(director: John English; screenwriter: from the story by Betty Burbridge/John K. Butler/Jack Townley; cinematographer: William Bradford; editor: Harry Keller; cast: Roy Rogers (Himself), Dale Evans (Dorothy Bryant), George ‘Gabby’ Hayes (Gabby Wittaker), Grant Withers (Ben Bowman), Hal Taliaferro (Steve Lacy), Jack Rutherford (Sheriff McBride), Sons of the Pioneers (Cowhands/Musicians), Peggy Stewart (Jackie), Beverly Lloyd (Wanda), Jill Browning (Babe), Vivien Oakland (Stella Mason); Runtime: 55; MPAA Rating: NR; producer: Donald H. Brown; Republic; 1945)
“As far as singing cowboy B Westerns go, this lively one strikes just the right chord.”
Reviewed by Dennis Schwartz
John English (“Don’t Fence Me In”/”The Strawberry Roan”/”Mule Train”) saves his last western with Roy Rogers for the best one. As far as singing cowboy B Westerns go, this lively one strikes just the right chord. It’s based on the story by Betty Burbridge and written by John K. Butler and Jack Townley.
Dorothy Bryant (Dale Evans) is a vaudeville singer in Chicago whose show she’s to star in has the backer pull outat the last moment and that causes its cancellation. She’s convinced the musical show will be a hit, so decides to sell the ranch in Utah, the Bar X, she inherited from her grandfather but has never seen to raise the $25,000 needed to back the show. Rogers is the loyal foreman who doesn’t want her to sell, because the only local who could afford it intends to stock it with sheep instead of cattle. When Rogers and chatty anti-female grouchy ranch worker Gabby (Gabby Hayes) meet Dorothy and three other chorus gals from the show (Peggy Stewart, Beverly Lloyd and Jill Browning) at the train station, they scheme to show the tenderfoot the rundown shack where Gabby lives and pass that off as the ranch hoping she’ll take the next train back. But crooked cattle broker Ben Bowman (Grant Withers) and his henchman Steve Lacy (Hal Taliaferro) got wind of the telegram Dorothy wired, and trick her into selling it for $5,000 instead of its real value of $100,000. Rogers, after going through a few complications, goes to Chicago to stop the sale of the valuable herd, return the ranch to Dorothy when he shows that the new owner’s check bounces and then straightens things out with Dorothy on a personal level before things can conclude with a happy musical ending.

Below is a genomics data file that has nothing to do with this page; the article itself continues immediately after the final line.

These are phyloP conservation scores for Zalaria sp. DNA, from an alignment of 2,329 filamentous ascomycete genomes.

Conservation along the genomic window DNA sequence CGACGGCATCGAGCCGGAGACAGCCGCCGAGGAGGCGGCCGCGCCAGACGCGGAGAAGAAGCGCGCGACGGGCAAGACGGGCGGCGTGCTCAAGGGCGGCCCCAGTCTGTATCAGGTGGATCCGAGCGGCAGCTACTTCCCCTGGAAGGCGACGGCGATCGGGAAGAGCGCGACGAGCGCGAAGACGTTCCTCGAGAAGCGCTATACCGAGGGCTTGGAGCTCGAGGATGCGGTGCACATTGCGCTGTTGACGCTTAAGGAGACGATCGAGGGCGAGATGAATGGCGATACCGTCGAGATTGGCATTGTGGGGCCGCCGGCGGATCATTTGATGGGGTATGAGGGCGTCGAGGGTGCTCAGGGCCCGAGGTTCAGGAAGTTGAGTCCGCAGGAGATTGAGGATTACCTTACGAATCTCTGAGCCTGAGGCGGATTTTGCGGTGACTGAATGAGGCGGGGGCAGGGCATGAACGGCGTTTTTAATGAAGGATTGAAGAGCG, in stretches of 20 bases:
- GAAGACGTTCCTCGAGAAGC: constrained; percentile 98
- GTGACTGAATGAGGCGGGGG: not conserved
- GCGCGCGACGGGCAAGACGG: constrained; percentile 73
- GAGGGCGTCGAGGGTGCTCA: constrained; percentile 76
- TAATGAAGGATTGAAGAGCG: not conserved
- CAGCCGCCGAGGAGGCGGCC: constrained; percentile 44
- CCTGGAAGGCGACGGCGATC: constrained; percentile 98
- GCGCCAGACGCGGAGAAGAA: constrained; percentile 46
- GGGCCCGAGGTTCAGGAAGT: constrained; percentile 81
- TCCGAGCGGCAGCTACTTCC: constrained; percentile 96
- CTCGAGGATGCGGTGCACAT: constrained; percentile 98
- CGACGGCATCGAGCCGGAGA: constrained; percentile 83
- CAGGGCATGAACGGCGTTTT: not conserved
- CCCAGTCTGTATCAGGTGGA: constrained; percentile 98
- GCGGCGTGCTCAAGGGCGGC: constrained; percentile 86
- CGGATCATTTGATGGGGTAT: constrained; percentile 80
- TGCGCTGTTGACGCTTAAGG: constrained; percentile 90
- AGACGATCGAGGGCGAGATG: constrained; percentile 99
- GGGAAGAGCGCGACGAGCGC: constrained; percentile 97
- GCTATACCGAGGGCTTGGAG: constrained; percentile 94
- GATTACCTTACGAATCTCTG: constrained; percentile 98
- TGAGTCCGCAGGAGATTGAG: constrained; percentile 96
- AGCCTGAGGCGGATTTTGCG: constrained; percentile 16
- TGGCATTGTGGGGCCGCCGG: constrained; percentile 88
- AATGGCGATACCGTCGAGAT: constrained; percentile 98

REVIEWED ON 3/14/2007 GRADE: B-